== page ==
Audiences and critics have always drawn parallels between The Lion King and Shakespeare’s Hamlet, but talking to composer-lyricist Lebohang Morake (known as Lebo M.), you realize The Lion King isn’t just set in South Africa, it is South Africa; it’s the story of apartheid, and Lebo is Simba.
“The story line of the movie Lion King was almost simultaneously complimenting the story line of the evolution of the new South Africa,” Morake explains of the original 1994 animated film. Having been shackled in the apartheid system until 1991, at the time of Lion King’s development, South Africa was emerging from a history of systematic racial segregation. For Lebo M, the Lion King was not just a coming-of-age story of a prodigal son, it was a coming-of-age story for a nation and for himself.
It seems fitting, too, that Lebo was called in by Hans Zimmer, who had been tapped to score the animated movie. “I just came in to do a demo for some small project that Disney was doing,” he says of working on the early stages of the film. “I don’t even think I knew at the time that it was Disney.”
“I just heard the chords, put together some singers, started crafting it,” he says of writing the opening call and pulsing chant that underscores Elton John and Tim Rice’s melody in “Circle of Life.” After writing and recording the demo (he’s the original voice of “Naaaaants ingonyama”), he returned to his native South Africa.
Then Disney called. They hired him as the vocal arranger for the movie, but he wound up collaborating with Zimmer on the entire score; songs that ended up on the cutting room floor and became the bonus album Rhythm of the Pridelands. With his job done, Lebo again returned to South Africa, his Lion King chapter seemingly closed—until he got a call to meet with director Julie Taymor about adapting the show for Broadway.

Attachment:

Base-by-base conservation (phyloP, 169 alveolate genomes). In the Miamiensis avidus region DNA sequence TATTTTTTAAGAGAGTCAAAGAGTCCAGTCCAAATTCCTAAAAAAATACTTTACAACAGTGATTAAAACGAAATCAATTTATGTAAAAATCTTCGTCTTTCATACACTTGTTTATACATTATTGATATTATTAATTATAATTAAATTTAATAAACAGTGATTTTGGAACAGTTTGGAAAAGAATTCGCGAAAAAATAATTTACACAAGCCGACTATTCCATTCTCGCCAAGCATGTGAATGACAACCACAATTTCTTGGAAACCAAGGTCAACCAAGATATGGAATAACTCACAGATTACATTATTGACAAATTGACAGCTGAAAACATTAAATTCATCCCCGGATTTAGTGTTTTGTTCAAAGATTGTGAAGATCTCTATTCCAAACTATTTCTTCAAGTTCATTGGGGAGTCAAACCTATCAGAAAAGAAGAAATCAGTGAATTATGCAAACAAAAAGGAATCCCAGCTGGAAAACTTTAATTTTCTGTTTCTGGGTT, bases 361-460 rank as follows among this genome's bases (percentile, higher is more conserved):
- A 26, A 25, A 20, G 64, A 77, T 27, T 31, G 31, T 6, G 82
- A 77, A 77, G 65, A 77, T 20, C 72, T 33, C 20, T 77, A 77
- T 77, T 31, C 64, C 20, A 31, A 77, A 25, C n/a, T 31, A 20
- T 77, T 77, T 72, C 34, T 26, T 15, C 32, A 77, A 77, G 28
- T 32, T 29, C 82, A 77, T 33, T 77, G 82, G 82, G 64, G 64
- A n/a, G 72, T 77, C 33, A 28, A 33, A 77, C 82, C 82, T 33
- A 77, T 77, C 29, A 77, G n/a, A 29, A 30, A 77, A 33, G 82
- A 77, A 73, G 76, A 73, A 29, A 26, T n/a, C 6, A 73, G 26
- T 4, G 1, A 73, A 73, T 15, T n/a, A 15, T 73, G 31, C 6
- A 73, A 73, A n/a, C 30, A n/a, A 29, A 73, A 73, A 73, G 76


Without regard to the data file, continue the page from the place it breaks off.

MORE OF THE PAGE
For Lebo, the translation from animation to a live performance made perfect sense. “Most of the characters in the film were human characters to me,” he says. “The writing and the contribution music was organically inspired by my South African roots in that period. I can relate to going into exile at a young age and [then] going back to my country.
“It was very deeply personal,” he says of creating the Broadway show. “Most of the characters in the film were human characters to me. Scar, for example, represented the apartheid system to me. Metaphorically, the nature of that character—the manipulative, the conniving, the divisiveness—if I’m arranging vocally or orchestrally on this Scar character, it would relate that.”
With the advent of the Broadway production, Lebo expanded upon the work he began with the animated film, writing additional songs and chants to bring the animals, the prairies, the desert to life onstage. From his contributions to “He Lives In You” to Nala’s solo “Shadowland,” from his original song “One by One” to his lyrics for “King of Pride Rock,” from his Lioness chant to the Grasslands chant, Morake’s personal history is inextricably linked with the transcendence of The Lion King from a stage adaptation of Disney’s most successful animated movie (the highest-grossing traditionally animated film of all time) into a singular stage experience.
His personal history mirrors that of Simba’s and his emotional connection infiltrates Lion King’s signature sound. “I was at Nelson Mandela’s inauguration as the first black president,” says Lebo. “So I’m able to put that in my creative mind when Simba goes up the steps” to ascend his throne at the end of the story.
“Once we were walking through Soweto [South Africa] holding hands as you do when you’re in South Africa,” says recalls producer and president of Disney Theatrical Productions Thomas Schumacher of visiting Morake in his hometown. “Lebo turned to me and said, ‘You realize when we first met, if we had walked through here and had lunch in this restaurant, we would have both been arrested. That’s something to think about.”